When family members are together sharing memories this Thanksgiving, some of those memories could help the family be healthier in coming years. Those memories are the family health history.
Acting Surgeon General Steven K. Galson, M.D., M.P.H., has declared Thanksgiving 2008 the fifth annual National Family History Day. He encourages everyone to use the occasion to discuss, identify and make a record of health problems that seem to run in the family. The Office of the Surgeon General has an updated Web tool to help create that health history.
A carefully constructed family health history may provide insight into disease risks that can be inherited, lifestyles that may affect disease risk, environmental factors, and patient health concerns.
"Talking about and sharing your own family health history is something you can do right now in order to gain an understanding of your health and the health of family members," says Galson. "It's a starting point for taking fuller charge of your own health future.
"Tracing the illnesses your grandparents, parents, and additional blood relatives have suffered from can help your health care provider predict diseases and disorders from which you could be at risk," Galson said.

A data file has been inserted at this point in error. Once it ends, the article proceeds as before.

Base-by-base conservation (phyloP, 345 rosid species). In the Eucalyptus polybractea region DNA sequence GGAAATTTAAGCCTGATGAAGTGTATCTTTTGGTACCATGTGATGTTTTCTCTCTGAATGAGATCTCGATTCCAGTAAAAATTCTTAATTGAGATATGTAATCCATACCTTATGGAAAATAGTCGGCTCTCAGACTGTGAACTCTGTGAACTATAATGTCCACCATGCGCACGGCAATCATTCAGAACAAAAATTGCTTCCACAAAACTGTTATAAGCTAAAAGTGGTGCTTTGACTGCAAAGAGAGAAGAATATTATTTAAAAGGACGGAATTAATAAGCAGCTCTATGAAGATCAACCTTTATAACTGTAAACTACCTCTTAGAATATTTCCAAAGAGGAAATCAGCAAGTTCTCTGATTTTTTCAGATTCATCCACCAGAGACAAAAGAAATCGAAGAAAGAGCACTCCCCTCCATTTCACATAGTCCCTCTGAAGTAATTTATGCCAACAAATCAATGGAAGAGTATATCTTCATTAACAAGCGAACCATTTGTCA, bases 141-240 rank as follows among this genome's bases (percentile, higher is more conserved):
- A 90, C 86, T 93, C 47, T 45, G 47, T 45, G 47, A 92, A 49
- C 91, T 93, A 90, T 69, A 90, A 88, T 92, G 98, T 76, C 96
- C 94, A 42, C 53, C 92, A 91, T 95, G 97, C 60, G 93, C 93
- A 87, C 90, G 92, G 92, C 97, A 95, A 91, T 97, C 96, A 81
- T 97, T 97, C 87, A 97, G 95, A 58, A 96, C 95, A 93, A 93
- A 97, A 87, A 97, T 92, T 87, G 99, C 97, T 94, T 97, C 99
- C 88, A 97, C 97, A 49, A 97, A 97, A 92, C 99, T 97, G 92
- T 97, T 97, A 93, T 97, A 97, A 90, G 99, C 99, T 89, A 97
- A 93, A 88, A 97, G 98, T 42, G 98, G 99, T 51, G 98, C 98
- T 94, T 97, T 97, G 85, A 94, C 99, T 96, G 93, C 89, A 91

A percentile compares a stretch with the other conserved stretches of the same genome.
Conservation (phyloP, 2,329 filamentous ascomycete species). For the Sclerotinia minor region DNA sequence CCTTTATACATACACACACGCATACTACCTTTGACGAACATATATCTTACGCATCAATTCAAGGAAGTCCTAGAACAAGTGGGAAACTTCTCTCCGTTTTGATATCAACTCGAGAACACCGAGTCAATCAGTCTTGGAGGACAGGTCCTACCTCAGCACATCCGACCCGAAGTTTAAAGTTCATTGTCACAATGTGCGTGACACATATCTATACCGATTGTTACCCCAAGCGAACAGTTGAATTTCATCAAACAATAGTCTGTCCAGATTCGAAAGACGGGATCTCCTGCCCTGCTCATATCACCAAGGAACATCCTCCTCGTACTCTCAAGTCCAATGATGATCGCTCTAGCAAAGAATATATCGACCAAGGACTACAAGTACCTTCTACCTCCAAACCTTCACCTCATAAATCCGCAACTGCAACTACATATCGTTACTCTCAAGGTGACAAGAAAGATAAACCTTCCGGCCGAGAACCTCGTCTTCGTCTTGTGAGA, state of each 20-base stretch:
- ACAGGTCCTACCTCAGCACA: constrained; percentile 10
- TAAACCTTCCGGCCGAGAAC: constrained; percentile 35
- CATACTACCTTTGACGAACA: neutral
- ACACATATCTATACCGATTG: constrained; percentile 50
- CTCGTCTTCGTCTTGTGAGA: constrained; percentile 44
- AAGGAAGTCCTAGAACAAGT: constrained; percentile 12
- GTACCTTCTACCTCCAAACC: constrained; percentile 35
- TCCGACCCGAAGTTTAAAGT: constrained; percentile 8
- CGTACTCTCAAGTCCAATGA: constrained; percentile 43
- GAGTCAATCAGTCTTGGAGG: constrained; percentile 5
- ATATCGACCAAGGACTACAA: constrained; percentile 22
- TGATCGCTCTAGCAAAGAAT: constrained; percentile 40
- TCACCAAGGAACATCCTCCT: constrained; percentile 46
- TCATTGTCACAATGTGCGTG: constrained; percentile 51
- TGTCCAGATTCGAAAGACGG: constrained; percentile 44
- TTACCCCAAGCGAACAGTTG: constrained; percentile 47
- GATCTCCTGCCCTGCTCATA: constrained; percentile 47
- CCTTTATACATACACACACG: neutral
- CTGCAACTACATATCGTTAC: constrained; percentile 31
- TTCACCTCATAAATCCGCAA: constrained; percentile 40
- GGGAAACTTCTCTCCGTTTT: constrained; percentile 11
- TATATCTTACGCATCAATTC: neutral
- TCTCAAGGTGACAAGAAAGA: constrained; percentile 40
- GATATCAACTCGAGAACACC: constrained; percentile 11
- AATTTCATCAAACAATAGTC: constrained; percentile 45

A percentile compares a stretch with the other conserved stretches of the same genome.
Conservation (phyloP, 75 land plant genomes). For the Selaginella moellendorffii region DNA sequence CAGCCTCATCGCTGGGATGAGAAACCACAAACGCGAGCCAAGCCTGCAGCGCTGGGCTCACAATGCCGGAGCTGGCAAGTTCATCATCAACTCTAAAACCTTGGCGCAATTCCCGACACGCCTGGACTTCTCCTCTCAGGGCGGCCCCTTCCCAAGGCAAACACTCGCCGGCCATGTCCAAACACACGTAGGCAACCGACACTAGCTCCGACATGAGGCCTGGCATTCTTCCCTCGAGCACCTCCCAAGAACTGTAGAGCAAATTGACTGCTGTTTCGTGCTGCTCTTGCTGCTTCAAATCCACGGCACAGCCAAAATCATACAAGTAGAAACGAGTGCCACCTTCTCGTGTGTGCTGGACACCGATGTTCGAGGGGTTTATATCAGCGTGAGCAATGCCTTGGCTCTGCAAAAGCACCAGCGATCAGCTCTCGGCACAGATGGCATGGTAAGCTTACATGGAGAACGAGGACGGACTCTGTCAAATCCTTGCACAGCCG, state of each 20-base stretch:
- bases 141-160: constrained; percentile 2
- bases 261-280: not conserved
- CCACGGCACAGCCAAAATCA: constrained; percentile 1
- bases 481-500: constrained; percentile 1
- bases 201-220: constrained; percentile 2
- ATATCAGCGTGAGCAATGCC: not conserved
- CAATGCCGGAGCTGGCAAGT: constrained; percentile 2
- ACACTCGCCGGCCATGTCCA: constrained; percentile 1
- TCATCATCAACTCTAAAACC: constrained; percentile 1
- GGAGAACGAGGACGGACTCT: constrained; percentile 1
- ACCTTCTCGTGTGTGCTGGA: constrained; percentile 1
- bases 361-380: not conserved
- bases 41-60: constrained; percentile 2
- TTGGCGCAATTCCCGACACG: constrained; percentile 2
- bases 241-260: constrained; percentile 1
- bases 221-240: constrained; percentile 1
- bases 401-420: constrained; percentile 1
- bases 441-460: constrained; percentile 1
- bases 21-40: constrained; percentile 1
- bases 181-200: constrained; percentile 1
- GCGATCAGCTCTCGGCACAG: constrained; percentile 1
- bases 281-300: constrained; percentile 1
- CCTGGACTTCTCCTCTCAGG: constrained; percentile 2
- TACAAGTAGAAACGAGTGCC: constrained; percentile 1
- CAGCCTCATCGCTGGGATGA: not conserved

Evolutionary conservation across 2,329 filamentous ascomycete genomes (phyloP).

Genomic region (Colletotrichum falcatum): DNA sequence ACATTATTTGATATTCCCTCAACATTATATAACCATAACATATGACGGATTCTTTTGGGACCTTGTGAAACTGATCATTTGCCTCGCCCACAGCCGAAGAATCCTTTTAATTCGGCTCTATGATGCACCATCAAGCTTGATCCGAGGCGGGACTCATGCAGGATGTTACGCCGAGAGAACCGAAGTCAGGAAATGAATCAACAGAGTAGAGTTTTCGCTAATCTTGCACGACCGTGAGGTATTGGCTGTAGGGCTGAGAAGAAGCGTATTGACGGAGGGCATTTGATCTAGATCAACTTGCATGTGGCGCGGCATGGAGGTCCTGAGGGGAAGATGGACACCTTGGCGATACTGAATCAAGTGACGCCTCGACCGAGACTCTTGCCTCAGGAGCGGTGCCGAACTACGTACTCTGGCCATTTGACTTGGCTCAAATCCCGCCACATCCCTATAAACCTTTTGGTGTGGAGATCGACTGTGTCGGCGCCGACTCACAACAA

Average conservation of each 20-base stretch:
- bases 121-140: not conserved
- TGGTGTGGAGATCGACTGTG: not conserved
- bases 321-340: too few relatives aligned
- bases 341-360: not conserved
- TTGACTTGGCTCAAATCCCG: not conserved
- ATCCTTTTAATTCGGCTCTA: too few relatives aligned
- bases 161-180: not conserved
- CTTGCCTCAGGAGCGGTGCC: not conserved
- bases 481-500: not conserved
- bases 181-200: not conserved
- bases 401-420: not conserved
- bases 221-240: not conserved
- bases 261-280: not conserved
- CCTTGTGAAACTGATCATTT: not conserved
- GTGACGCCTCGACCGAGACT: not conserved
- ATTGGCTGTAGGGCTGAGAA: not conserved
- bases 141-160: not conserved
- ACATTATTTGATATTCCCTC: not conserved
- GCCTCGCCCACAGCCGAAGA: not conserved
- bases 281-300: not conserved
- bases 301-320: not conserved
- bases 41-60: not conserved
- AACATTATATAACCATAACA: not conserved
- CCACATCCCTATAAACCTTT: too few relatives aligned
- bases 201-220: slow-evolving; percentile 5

Families can use the Web-based tool "My Family Health Portrait." This tool provides consumers with a free and easily-to-use way to assemble their family health information.
Launched in 2004 in partnership with several other agencies of the U.S. Department of Health and Human Services, the Surgeon General's Family History Initiative encourages all American families to learn more about their family health history.
Visit the Surgeon General's Web site to learn the importance of knowing about your family's health history http://www.surgeongeneral.gov
. You can find the "My Family Health Portrait" tool at www.hhs.gov/familyhistory/